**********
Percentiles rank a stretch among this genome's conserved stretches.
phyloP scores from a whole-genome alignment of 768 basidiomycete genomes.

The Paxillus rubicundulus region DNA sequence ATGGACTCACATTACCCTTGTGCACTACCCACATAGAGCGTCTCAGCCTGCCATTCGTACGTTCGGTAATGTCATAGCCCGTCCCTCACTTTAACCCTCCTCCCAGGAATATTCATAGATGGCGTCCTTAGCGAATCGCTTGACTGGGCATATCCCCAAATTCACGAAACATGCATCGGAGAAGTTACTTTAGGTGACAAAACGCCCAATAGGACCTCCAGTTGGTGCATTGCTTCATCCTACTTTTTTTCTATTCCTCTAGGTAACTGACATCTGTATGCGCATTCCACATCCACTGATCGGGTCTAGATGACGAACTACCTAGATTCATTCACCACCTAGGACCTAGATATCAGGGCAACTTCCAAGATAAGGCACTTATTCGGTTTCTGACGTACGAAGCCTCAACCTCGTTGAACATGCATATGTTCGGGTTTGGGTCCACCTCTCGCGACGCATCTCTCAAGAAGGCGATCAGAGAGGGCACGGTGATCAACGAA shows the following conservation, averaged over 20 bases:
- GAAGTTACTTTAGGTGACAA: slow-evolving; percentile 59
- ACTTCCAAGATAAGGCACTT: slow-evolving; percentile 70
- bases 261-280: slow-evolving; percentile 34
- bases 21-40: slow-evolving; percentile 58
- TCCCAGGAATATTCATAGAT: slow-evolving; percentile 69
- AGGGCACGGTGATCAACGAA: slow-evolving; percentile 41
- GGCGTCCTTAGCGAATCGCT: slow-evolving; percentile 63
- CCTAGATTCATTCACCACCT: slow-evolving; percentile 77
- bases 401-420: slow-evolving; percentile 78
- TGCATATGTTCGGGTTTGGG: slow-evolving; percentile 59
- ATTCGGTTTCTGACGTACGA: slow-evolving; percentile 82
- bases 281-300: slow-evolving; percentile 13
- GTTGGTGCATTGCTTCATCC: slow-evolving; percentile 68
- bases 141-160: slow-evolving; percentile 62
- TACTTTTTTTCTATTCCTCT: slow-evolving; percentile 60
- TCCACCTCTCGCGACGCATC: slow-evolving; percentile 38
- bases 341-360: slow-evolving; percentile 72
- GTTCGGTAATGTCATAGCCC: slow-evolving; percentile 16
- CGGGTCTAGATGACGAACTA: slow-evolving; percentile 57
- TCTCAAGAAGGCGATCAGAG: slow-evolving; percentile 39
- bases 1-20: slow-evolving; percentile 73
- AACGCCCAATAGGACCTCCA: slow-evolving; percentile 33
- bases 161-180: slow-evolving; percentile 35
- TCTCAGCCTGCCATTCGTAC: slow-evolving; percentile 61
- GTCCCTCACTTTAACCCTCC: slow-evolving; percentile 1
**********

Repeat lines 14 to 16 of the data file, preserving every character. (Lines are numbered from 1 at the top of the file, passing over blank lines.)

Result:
- ATTCGGTTTCTGACGTACGA: slow-evolving; percentile 82
- bases 281-300: slow-evolving; percentile 13
- GTTGGTGCATTGCTTCATCC: slow-evolving; percentile 68